We feel quite blessed to have had trips to see family this summer. We saw the Kradels, the Wilcoxes, Bibi, the Hastings, and some of our Godfamilies as well. We try to pack in all kinds of visiting in the summer because once the program year starts we can't get away on the weekends.
Our last few weeks included a visit from our godchild and family, a few days at the beach with college friends of Adam's, and a visit down to Virginia to see my brother and his family.
Thursday, August 14, 2014
During the course of our independent evaluation, the psychologist took Adam aside and asked if we had any history of Tourettes' Syndrome in our family. Interestingly enough, the answer to that question is yes. She told him right then and there that she observed a lot of motor and verbal tics during the course of his testing. Adam happened to mention this information to me, but it sort of washed over as were concentrating on so many different things. In the meantime, we had to sit tight and await the report so that we would have a document to counter the school district's evaluation.
It arrived by email and I pored over it in the Starbucks parking lot. There I was glued to a tiny Iphone as my tears smudged the screen. Yet one of the most startling pieces of the report was that Elias is likely to have Tourettes' Syndrome. Of course, I went home and looked it up. I ordered the books she recommended on the topic and we made plans to confirm the diagnosis by starting the bureaucratic processes of getting him into CHOP to see their pediatric neurologist. In the meantime, while I was perusing Amazon, I saw a book written about Tourettes by a nine year old boy. I ordered it and planned to pull it out if the diagnosis was a yes. Well, I think you know where this is going.
Elias saw the book in and amongst the mail on the counter. He read it unbeknownst to me. But, that night he came to me and said, "I have to ask you something. Do I have Tourettes Sine-drone (his pronunciation)?" I was so stunned, but recovered by saying, "We think you do and we are going to try and find out. Why do you ask?" He began to tell me everything he read in the book and how it is just like him. With my little boy perched next to me on the couch, I called Adam to join us in this heavy conversation.
Elias told us how now he knows he can't help making the spaceship noises and his daydreams. He told us that now he knows why he was the "weird kid in second grade." He told us that other children asked him why he did what he does with his hands and since he didn't know why, he told them "It wasn't their business." He told us how one boy always said that Elias was holding a crystal ball and looking at it in the air. (He has a tendency to hold his hands in that position when he is excited.) On top of the realization that his hand motions and humming and other noises are involuntary, Elias also assured us that "it doesn't hurt when I day dream and I kind of like it." We finally understand what was going on when he began to do these things on the playground, at home, and sparingly in school.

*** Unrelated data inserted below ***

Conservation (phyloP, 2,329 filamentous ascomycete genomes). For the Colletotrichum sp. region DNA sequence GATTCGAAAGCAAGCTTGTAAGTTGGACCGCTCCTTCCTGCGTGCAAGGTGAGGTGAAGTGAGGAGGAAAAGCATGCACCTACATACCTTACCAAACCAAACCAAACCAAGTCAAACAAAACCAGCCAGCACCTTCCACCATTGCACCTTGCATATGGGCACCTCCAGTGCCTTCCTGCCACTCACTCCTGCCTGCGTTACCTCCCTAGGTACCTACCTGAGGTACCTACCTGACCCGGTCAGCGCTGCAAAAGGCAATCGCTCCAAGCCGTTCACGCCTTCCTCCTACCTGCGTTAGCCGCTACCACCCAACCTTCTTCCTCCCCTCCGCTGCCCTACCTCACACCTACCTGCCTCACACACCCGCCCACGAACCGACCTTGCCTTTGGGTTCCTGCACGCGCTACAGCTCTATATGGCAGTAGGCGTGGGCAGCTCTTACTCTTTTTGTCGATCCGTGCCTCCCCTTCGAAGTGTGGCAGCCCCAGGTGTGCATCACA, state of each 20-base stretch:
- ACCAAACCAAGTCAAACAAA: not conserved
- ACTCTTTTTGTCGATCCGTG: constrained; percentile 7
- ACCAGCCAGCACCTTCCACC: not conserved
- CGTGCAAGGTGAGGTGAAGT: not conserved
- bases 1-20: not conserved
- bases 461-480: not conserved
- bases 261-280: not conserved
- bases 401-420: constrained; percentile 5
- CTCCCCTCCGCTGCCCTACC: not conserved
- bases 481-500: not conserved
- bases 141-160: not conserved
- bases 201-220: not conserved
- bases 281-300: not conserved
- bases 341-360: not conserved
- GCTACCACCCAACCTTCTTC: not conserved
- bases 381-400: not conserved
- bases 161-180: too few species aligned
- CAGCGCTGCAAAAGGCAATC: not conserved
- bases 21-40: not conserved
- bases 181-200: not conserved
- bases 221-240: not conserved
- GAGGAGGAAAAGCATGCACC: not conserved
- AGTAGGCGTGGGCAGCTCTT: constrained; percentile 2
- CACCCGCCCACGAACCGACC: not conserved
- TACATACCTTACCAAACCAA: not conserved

You see, the school had seen some of this behaviors, and noted them, but were unconcerned. Whereas, we saw them recur and recur, but just thought they were a part of our very imaginative boy. We also saw them really begin this year. It turns out, tics usually show up in kids between 7 and 8 years old. The other thing we learned is that kids can hold their tics in when they are engrossed or trying really hard. But, there is a cost in doing so. It can hurt them physically, but it also means that at the end of a school day they are exhausted from trying to hold their tics in. The release is often experienced as meltdowns. This helped us understand why Elias would meltdown at the end of a school day, or more often, at the end of the school week.
As we continued to process the book with him, we got glimpses of why he reported that he hated school on his evaluations. Apparently, they would do math facts at the end of the day, when he really needed to "daydream' (tic) and he just wanted school to be over so he could get it out. At least we were starting to see why he had expressed such a negative view of school. The final question was the one that pierced my heart: "Will you tell my teacher next year that I can't help it?" And all I could say was that I would...(scared to death though that I wouldn't be heard.)
That evening on the couch was full of tears, snot, and lots of tears, but it was such a release. That boy has been so embracing of this diagnosis; I think because he feels he is not alone and because it fits what we have seen. Of course, he has asked "Why do I have all these problems?" and we have had to talk about the fact that everybody has challenges they just manifest in different ways. But, he has also already begun planning how he will tell his class about Tourettes and he is finding ways to become his very own advocate for self-care. Now at night, he asks for time to go off and daydream and he does, and we let him go full force so that he can climb into bed sufficiently exhausted.
The book Elias read is called Tic Talk and it has opened a whole new conversation in our home-- a bit painful at first, but highly redemptive as well.